So, we will continue to do what we did in Florida, Delaware, Indiana and now New Hampshire. Our family tradition starts with breakfast and the Macy's Parade. Then after dinner, we will watch The Miracle 34th Street

FMI on the film see link here

Our family Christmas holiday does not officially begin until we see Santa at the end of the parade in the film. 

On Black Friday (or Plaid Friday as some are now calling it), I will be presenting a program about the history of Thanksgiving for a local community group. I would be happy to do a free outreach program for other local schools and community groups as part of our seasonal "art of the harvest" programs. If you are interested in learning more contact us at the Conway Public Library's Henney History Room. 

Wednesday, November 10, 2021

This Revolutionary Event Was A Real Blast!

Posted in honor of Veterans Day and to prepare for future events.  

We recently attended a commemorative event at a Conway cemetery honoring a local veteran of the American Revolution that included this musket salute by a color guard in period costume.  

After five years of research, with help from The Sons of the American Revolution, The Daughters of the American Revolution and other local historians, the family was able to earn several memorial plaques for this veteran's grave.

The family wrote, "The Henny History Room held many documents that allowed us information to assist us, in our research of this lost patriot and for that we will always be grateful. We appreciate all the times you patiently dug out volumes, pulled files and maps and assisted us with the tasks at hand..."

We have also had a couple of other requests for information about the history and service of other local soldiers from the colonial and revolutionary war eras.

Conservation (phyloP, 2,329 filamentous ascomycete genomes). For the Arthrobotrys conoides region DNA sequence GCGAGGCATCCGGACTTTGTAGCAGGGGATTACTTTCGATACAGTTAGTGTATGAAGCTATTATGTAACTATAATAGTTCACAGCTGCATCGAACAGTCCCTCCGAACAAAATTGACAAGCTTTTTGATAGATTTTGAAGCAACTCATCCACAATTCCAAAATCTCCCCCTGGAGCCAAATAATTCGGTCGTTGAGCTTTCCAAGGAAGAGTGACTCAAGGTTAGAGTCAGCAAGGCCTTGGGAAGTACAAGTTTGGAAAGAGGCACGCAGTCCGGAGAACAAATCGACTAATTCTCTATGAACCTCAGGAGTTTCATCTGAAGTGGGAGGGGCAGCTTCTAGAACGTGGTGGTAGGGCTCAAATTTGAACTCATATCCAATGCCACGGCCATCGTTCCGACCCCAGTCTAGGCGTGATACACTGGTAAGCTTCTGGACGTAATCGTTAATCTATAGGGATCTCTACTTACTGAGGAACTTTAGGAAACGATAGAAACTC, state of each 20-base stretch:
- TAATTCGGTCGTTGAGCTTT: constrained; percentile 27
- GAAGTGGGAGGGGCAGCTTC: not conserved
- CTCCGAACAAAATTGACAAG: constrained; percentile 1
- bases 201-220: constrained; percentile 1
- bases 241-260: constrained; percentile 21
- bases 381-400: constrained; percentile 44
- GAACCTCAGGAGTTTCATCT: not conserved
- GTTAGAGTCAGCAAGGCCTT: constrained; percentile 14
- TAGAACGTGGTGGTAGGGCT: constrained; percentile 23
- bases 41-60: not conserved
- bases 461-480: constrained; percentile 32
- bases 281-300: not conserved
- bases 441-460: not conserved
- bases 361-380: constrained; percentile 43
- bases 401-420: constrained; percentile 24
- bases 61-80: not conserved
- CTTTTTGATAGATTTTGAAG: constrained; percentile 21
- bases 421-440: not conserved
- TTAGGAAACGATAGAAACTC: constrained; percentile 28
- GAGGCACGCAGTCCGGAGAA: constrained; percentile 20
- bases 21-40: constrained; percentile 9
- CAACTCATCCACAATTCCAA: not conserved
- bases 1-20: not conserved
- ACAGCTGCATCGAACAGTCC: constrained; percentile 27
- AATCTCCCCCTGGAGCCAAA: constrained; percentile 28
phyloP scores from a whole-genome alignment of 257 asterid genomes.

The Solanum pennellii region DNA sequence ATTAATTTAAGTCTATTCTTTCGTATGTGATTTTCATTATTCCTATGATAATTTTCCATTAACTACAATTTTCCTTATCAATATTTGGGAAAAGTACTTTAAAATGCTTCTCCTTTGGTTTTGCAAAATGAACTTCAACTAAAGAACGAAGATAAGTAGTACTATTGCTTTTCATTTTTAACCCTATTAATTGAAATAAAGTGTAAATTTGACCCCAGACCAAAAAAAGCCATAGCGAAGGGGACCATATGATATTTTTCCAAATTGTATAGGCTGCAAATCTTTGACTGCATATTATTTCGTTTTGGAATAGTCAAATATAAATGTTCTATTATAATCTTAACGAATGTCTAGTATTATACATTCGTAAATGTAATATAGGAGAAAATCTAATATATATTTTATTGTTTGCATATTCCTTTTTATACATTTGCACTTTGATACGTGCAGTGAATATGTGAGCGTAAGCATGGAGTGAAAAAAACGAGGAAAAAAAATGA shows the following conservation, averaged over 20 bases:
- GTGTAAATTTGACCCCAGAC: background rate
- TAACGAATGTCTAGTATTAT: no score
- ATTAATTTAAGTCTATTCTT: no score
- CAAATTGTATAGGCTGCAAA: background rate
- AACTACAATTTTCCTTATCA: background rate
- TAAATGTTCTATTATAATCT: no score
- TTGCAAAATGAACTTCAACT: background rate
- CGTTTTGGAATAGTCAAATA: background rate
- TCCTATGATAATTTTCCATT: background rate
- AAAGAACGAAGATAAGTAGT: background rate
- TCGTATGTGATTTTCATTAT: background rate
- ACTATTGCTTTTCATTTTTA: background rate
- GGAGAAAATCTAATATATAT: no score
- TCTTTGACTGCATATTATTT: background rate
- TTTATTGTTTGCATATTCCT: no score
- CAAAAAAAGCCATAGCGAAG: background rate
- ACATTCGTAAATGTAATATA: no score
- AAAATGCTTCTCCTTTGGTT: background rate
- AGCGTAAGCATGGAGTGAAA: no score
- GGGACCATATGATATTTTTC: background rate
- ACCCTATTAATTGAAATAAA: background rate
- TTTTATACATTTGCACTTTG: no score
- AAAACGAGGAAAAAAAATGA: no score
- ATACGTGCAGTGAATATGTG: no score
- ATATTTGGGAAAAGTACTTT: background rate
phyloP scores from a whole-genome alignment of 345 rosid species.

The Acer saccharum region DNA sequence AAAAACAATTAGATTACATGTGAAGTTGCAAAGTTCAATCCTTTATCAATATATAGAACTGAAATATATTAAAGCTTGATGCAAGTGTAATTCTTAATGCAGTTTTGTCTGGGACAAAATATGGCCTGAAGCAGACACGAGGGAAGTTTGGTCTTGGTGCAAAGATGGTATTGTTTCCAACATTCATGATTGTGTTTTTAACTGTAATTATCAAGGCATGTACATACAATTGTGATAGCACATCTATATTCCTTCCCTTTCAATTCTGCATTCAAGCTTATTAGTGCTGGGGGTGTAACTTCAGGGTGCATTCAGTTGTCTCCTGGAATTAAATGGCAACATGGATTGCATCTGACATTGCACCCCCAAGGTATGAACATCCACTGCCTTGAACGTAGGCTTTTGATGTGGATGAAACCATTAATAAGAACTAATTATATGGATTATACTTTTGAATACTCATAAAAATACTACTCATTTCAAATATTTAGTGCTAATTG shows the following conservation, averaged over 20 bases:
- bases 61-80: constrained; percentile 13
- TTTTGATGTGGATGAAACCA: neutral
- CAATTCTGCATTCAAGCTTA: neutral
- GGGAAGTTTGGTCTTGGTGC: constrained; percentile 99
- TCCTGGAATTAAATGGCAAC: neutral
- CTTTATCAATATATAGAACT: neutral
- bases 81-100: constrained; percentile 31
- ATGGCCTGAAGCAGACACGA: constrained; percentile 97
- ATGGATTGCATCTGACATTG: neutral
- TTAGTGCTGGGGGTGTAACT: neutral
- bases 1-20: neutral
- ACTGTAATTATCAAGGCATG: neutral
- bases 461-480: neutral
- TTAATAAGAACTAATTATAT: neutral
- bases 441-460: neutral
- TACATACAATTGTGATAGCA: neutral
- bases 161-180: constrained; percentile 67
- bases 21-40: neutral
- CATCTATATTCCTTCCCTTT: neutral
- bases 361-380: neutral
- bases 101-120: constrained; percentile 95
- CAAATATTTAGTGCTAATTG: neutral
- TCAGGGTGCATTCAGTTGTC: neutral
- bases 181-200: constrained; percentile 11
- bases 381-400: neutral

It was a stirring ceremony and we hope to see many more patriotic events like this as we near the 250th anniversary of the Declaration of Independence in 2026 (only five years away). See our previous blog on that subject here

We have been reviewing our local online newspaper archive for how the Bicentennial of the Declaration of Independence was celebrated in Conway in 1976 (fifty years ago) and have found many examples to be followed. You can read some of the exciting things they did then at this link here

We are planning to offer free outreach programs on colonial and revolutionary period history to local schools and community groups that will include hands-on activities such as writing with a quill pen. 

We are also updating our online data base for cemetery records and as you may know the Conway Historical Society has published a guide with GPS coordinates to all the known cemeteries in town. Some of them are very hard to find. Let me know if you want to purchase your own copy or you can borrow a copy from the library. Of course we also have the library subscription of  the Ancestry software and would be happy to help guide you in your family history research. 

We also offer workshops on how to properly preserve family papers and photos. For more information contact us at the Conway Public Library's Henney History Room.